A list of women's designers shows that Barneys fared well in getting its desired lineup in the store. Dolce & Gabana, Yves Saint Laurent, Calvin Klein, Donna Karan, Comme des Garcons, Christian Lacroix, Romeo Gigli, Azzedine Alaia, Dries Van Noten, John Galliano and Jean-Paul Gaultier are some of the names emphasized on two. A major women's shop for Giorgio Armani is in a prominent space by the staircase, while an equally good location on the other side of the staircase is devoted to Jil Sander.
Designers in the CO/OP casual sportswear area on three include Vivienne Tam, Susie Tompkins, Basco, Max Studio and Vivienne Westwood. Sportswear on three includes CK Calvin Klein, DKNY, Industria, Liza Bruce and Think Tank.
While Saturday's opening may be the beginning of the official sales battle among Wilshire's heavy hitters, it is not the first skirmish for positioning.
Saks executives in New York tweaked Barneys' nose several weeks ago by retracting an offer made by local Saks officials to let Barneys use their parking lot for its opening party. Saks officials cited insurance problems.
The lot, which is behind Barneys and is closer to Barneys than it is to Saks, would have been the ideal place for the party. Instead, Barneys will offer visitors doughnuts and coffee inside the store from 9 a.m. to noon Saturday. While competitors deny gearing up for the Barneys onslaught, a stroll through I. Magnin and Neiman Marcus shows things have definitely been spruced up. Joseph Cicio, chairman and chief executive officer of I. Magnin, has spent much of the last year freshening the store, adding a hip young designer floor and working to loosen up the staid carriage trade image. Cicio also had Jil Sander in town several months ago to open a large boutique in Magnin's designer area.Neiman Marcus has worked steadily as well to complete renovations by this week. On Saturday, Barneys shoppers who walk a few blocks west to Neiman Marcus will, coincidentally, be offered free cake to celebrate the store's 15th anniversary on Wilshire.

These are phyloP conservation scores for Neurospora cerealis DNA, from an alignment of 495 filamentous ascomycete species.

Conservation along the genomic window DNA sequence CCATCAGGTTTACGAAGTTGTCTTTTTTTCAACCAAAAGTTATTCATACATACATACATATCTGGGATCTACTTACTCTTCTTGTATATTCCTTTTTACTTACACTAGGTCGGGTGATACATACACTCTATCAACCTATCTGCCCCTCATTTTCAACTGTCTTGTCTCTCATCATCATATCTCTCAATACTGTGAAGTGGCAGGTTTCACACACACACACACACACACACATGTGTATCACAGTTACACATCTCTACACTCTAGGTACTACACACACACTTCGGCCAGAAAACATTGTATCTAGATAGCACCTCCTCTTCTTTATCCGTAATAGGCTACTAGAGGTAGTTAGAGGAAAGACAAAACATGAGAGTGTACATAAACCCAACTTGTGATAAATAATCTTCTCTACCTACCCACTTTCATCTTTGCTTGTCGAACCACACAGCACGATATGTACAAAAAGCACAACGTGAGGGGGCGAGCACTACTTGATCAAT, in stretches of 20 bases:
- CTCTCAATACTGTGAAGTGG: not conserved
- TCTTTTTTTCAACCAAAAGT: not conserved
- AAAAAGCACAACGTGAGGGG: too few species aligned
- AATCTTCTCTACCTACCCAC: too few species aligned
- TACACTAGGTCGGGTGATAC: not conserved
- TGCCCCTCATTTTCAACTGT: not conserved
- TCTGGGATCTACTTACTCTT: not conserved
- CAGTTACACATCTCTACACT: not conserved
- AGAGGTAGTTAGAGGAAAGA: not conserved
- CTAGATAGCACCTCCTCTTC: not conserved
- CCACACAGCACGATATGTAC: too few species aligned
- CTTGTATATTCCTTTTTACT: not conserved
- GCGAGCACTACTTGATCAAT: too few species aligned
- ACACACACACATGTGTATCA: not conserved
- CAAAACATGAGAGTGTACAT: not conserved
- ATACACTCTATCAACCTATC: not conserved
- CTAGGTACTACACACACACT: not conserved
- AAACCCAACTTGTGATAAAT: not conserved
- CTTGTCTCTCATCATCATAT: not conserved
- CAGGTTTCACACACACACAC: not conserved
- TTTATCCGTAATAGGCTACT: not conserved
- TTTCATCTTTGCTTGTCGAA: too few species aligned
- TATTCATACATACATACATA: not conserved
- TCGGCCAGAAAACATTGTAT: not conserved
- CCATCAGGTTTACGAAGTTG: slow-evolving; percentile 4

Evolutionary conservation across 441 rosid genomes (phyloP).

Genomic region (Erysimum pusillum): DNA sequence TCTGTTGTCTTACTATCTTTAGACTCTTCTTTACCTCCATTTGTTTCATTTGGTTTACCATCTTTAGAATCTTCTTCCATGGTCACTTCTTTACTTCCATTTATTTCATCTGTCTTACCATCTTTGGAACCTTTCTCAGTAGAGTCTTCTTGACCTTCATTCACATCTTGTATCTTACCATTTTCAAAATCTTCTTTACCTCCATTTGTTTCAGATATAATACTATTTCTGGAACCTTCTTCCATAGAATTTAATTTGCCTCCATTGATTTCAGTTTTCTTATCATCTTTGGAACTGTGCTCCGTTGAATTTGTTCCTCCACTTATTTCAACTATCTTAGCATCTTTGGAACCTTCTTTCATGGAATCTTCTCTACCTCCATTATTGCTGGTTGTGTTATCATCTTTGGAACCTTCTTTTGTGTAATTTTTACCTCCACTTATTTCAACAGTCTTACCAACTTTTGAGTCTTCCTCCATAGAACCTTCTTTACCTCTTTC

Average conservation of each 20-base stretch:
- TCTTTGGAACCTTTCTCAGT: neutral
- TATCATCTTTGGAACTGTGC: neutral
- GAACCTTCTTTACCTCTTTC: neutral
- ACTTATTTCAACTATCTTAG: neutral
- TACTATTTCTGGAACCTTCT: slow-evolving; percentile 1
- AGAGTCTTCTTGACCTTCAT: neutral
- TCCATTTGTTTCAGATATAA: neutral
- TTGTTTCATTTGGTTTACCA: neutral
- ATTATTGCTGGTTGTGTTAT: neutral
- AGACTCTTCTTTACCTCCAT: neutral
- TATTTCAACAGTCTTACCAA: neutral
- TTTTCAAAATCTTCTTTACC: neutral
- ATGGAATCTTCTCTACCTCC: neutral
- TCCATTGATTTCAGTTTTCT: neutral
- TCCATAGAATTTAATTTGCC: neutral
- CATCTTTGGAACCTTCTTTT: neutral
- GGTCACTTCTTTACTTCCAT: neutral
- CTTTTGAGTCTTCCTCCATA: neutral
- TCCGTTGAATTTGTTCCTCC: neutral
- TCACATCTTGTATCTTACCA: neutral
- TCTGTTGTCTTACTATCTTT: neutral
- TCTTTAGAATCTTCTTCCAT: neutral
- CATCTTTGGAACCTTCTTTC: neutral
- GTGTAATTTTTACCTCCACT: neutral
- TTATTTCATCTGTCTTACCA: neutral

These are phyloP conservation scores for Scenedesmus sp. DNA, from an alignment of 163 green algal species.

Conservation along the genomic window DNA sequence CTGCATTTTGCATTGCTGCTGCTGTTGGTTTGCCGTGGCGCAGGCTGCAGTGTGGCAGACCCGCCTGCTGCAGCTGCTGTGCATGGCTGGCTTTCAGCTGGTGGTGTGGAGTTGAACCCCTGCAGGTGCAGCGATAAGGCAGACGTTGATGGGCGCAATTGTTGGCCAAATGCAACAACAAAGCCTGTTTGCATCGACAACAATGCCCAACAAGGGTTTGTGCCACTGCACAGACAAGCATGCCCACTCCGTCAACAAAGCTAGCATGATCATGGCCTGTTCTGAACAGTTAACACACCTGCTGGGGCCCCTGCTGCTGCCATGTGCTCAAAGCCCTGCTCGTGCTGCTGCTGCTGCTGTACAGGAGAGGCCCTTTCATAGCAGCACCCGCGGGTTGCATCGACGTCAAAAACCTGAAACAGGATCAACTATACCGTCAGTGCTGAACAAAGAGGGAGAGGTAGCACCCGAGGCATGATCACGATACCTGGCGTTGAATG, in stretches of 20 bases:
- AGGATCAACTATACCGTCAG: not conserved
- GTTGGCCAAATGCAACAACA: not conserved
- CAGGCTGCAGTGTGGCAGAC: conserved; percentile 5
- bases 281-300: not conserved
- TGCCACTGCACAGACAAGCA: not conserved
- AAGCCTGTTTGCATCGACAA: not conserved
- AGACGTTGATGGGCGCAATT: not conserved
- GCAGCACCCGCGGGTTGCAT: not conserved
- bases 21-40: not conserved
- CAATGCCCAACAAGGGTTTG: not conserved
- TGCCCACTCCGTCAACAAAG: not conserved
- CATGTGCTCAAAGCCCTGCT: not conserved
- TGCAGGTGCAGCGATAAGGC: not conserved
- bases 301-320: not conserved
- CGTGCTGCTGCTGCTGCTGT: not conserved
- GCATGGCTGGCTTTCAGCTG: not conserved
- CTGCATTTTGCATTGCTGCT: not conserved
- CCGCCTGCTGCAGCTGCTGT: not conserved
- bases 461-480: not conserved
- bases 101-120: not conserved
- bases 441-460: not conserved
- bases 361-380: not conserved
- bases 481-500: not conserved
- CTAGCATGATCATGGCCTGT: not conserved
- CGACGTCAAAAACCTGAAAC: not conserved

Neiman's also has boosted the number of in-store events of late, including hosting a high-profile Richard Tyler party last week.
Some in the community have wondered why Barneys didn't give its Beverly Hills opening the kind of blowout that its store on New York's Madison Avenue received last fall when it opened with a major gala.
"I didn't feel a big party was appropriate here because these people have gone through a lot of suffering the past year," said Gene Pressman, alluding to the earthquake and wildfires. "Maybe this fall we'll throw bigger parties.
"In New York, we kept it so exclusive that it was a no-win situation," he added. "The people who weren't invited were annoyed. This is more an announcement of a store opening. Anyone can come."
Alberta Ferretti's "Rainbow Week" sweaters are back. The designer closed her #MFW show with a few day-of-the-week sweaters, which first debuted on the catwalk last January as part of the pre-fall 2017 collection. #wwdfashion (📷: @delphineachard)